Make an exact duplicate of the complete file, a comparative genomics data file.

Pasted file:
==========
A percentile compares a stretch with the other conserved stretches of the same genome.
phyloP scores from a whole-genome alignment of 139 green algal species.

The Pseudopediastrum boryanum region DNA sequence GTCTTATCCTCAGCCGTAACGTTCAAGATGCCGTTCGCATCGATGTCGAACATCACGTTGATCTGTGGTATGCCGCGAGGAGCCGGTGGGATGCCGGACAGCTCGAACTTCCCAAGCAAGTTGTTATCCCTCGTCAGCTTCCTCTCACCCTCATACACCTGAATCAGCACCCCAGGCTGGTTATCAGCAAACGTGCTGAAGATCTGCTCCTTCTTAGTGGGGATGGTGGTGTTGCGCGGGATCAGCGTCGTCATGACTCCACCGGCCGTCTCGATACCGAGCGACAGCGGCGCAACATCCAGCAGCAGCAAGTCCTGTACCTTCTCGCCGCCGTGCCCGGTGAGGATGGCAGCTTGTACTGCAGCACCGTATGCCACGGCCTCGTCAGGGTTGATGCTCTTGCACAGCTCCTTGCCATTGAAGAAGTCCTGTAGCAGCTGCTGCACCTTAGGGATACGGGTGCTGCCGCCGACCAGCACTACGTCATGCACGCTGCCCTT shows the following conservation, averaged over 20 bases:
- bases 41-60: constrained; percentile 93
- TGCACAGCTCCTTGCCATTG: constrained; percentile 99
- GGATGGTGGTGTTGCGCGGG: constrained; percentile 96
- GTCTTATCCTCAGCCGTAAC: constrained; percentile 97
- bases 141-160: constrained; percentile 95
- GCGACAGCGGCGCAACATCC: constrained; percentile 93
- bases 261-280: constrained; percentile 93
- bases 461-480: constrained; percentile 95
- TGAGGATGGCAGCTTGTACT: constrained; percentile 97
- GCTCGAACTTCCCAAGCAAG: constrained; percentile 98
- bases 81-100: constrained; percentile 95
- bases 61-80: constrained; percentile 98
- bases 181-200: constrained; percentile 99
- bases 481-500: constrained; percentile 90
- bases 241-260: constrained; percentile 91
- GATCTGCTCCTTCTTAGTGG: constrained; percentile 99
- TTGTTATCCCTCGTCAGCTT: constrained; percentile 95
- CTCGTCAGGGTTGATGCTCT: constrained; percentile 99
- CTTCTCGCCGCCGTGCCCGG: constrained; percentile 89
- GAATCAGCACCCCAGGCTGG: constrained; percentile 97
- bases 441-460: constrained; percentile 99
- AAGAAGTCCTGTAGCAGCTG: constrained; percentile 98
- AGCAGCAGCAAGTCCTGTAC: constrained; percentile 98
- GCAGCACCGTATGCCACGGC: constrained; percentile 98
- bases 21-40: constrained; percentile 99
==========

A percentile compares a stretch with the other conserved stretches of the same genome.
phyloP scores from a whole-genome alignment of 139 green algal species.

The Pseudopediastrum boryanum region DNA sequence GTCTTATCCTCAGCCGTAACGTTCAAGATGCCGTTCGCATCGATGTCGAACATCACGTTGATCTGTGGTATGCCGCGAGGAGCCGGTGGGATGCCGGACAGCTCGAACTTCCCAAGCAAGTTGTTATCCCTCGTCAGCTTCCTCTCACCCTCATACACCTGAATCAGCACCCCAGGCTGGTTATCAGCAAACGTGCTGAAGATCTGCTCCTTCTTAGTGGGGATGGTGGTGTTGCGCGGGATCAGCGTCGTCATGACTCCACCGGCCGTCTCGATACCGAGCGACAGCGGCGCAACATCCAGCAGCAGCAAGTCCTGTACCTTCTCGCCGCCGTGCCCGGTGAGGATGGCAGCTTGTACTGCAGCACCGTATGCCACGGCCTCGTCAGGGTTGATGCTCTTGCACAGCTCCTTGCCATTGAAGAAGTCCTGTAGCAGCTGCTGCACCTTAGGGATACGGGTGCTGCCGCCGACCAGCACTACGTCATGCACGCTGCCCTT shows the following conservation, averaged over 20 bases:
- bases 41-60: constrained; percentile 93
- TGCACAGCTCCTTGCCATTG: constrained; percentile 99
- GGATGGTGGTGTTGCGCGGG: constrained; percentile 96
- GTCTTATCCTCAGCCGTAAC: constrained; percentile 97
- bases 141-160: constrained; percentile 95
- GCGACAGCGGCGCAACATCC: constrained; percentile 93
- bases 261-280: constrained; percentile 93
- bases 461-480: constrained; percentile 95
- TGAGGATGGCAGCTTGTACT: constrained; percentile 97
- GCTCGAACTTCCCAAGCAAG: constrained; percentile 98
- bases 81-100: constrained; percentile 95
- bases 61-80: constrained; percentile 98
- bases 181-200: constrained; percentile 99
- bases 481-500: constrained; percentile 90
- bases 241-260: constrained; percentile 91
- GATCTGCTCCTTCTTAGTGG: constrained; percentile 99
- TTGTTATCCCTCGTCAGCTT: constrained; percentile 95
- CTCGTCAGGGTTGATGCTCT: constrained; percentile 99
- CTTCTCGCCGCCGTGCCCGG: constrained; percentile 89
- GAATCAGCACCCCAGGCTGG: constrained; percentile 97
- bases 441-460: constrained; percentile 99
- AAGAAGTCCTGTAGCAGCTG: constrained; percentile 98
- AGCAGCAGCAAGTCCTGTAC: constrained; percentile 98
- GCAGCACCGTATGCCACGGC: constrained; percentile 98
- bases 21-40: constrained; percentile 99